IBM License Audit from the Auditor’s Perspective

IBM License Audit

IBM operates a worldwide licensing verification program that aims to verify that clients comply with the license terms governing the IBM programs they use. Verification typically takes the form of an audit conducted by an independent auditor. This guest post describes an IBM License Audit process from the Auditor’s Perspective.

About IBM License Audits

We know that IBM license terms can be complex. The ever-changing IT and business landscapes make staying compliant more difficult. IBM’s license agreements require clients to show that they follow IBM’s licensing terms. One means of achieving this is through an audit.

Audits allow IBM and clients to check that the use of IBM offerings remains within the license terms. Clients can expect to be audited every three to four years. All audits start with a formal notification letter sent to the client invoking IBM’s right to audit. Each audit is led by an IBM Licensing Representative, usually supported by a third-party auditor.

Stages in an IBM License Audit

From an auditor perspective, there are six stages in an IBM license audit:

  1. Notification
  2. Kick-off Meeting
  3. Data Collection
  4. Testing and Verification
  5. Reporting
  6. Close Out

1. Notification

Notification of an audit is sent in writing to the client. Notification letters will identify the IBM contact team and the audit auditor. An introductory call from the IBM Licensing Representative will usually follow the letter.

2. Kick-off Meeting

After the notification, a more detailed meeting or call will be held with IBM’s Licensing Representative, the client, and the auditor. The purpose is to set out the audit approach and to agree on an appropriate timetable for the audit and other planning matters. It also provides an opportunity for a more in-depth explanation of the audit process and the information necessary, an introduction to the people involved, and a high-level overview of the client’s use of IBM offerings and their IT estate.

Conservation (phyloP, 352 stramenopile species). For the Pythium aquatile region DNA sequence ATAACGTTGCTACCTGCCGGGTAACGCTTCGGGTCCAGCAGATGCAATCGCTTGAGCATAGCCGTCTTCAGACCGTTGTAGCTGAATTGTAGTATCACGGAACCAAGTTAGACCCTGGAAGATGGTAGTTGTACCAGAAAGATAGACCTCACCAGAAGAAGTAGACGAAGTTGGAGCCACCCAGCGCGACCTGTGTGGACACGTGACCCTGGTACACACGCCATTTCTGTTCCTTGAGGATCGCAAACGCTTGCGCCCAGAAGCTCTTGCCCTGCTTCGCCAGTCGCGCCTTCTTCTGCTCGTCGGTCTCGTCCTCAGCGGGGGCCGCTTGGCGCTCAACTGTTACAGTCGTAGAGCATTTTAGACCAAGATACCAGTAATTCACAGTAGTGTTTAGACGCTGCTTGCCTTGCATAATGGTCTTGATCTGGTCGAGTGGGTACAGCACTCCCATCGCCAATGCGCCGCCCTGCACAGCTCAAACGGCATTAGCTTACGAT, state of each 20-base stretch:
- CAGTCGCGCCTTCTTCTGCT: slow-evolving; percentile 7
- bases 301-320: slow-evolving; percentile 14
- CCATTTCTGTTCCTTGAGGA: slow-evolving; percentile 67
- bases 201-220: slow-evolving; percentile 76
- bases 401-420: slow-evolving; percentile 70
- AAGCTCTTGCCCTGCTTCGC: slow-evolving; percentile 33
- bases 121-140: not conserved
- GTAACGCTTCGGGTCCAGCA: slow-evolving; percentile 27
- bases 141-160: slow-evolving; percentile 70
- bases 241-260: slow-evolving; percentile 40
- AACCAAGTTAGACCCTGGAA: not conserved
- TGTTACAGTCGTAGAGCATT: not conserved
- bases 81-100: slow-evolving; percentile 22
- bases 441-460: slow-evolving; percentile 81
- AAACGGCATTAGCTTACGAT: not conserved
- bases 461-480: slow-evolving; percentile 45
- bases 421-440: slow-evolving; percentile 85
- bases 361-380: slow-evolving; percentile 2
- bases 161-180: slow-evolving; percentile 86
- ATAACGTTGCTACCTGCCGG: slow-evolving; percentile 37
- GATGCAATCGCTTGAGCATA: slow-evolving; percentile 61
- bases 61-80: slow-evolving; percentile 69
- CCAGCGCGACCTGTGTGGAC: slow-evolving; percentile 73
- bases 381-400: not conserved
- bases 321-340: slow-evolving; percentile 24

3. Data Collection

The auditor will provide a detailed information request, often in the form of a workbook the client can complete. This will request information about the client’s IT architecture, including system reports, log files, user lists, and related items. The confidentiality terms in the license agreement between IBM and the client protect the provision of this information.

4. Testing and Verification

Information provided by the client will be tested and verified. This may involve further use of scripts, additional data requests, and interviews with relevant client personnel. Data collection, testing, and verification are often an iterative process. A vital aspect of this is testing completeness: all IBM offerings have been identified.

5. Reporting

An Effective License Position (‘ELP’) is the output of an audit. This identifies license or S&S surpluses and license shortfalls or S&S reinstatement requirements for all IBM offerings within the agreed-upon scope at the kick-off meeting.

A draft report will be shared with the client before it is formally provided to IBM to enable the client to check the report’s accuracy, provide any additional information, and comment on the draft findings. Shortly after, the IBM Licensing Representative will give a formal report, amending any errors or omissions in the draft report and including the client’s comments.

6. Closing

The resolution of any shortfalls will be agreed upon with the client by IBM’s License Compliance team. Per the Passport Advantage agreement, the resolution will include charges for any excess use and Subscription and Support (S&S) for that excess use for two years or from the date the shortfall arose (which is shorter).

Auditor’s Activities at each stage in IBM audit

1. Team Coordination

Auditors identify and coordinate with internal stakeholders, including Software Asset Managers, Infrastructure Management, and Application Owners.

2. Review Documentation

Auditors familiarize themselves with IBM’s licensing agreements, client entitlements, and historical data to understand the scope of the audit.

3. Detailed Planning

Auditors and IBM Licensing Representatives meet with the client to outline the audit approach, agree on timelines, and clarify the required data and documentation.

4. Information Requests and Confidentiality